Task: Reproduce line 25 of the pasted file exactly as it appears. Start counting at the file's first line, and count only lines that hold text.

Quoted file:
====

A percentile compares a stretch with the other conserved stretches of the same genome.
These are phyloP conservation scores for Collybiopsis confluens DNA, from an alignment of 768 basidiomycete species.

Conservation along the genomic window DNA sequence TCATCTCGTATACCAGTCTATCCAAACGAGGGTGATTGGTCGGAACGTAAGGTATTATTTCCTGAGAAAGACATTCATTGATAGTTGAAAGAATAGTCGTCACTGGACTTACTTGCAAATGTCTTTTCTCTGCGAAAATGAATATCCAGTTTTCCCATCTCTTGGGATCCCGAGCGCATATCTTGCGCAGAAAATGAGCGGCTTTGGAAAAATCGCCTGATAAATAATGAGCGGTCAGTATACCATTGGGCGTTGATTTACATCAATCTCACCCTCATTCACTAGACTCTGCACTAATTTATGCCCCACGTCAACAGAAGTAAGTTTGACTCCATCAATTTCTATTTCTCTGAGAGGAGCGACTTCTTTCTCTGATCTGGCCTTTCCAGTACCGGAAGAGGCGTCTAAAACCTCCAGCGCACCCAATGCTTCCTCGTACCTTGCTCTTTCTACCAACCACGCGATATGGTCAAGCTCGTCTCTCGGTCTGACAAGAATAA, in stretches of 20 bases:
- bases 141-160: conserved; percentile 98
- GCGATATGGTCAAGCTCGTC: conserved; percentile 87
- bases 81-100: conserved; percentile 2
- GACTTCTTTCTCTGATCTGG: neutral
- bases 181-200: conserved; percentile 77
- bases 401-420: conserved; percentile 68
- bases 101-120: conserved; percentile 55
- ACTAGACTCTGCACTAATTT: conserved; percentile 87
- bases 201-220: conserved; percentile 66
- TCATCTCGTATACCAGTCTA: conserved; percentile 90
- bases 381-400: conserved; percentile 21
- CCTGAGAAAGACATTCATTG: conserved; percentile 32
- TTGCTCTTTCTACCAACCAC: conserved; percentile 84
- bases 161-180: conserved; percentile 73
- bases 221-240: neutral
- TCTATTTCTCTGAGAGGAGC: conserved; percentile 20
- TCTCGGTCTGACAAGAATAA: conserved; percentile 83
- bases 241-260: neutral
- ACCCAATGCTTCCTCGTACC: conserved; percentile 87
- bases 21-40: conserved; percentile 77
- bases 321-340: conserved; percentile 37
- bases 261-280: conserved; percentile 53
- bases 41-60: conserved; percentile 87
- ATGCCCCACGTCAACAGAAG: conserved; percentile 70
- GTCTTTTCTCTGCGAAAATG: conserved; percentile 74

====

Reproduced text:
- bases 261-280: conserved; percentile 53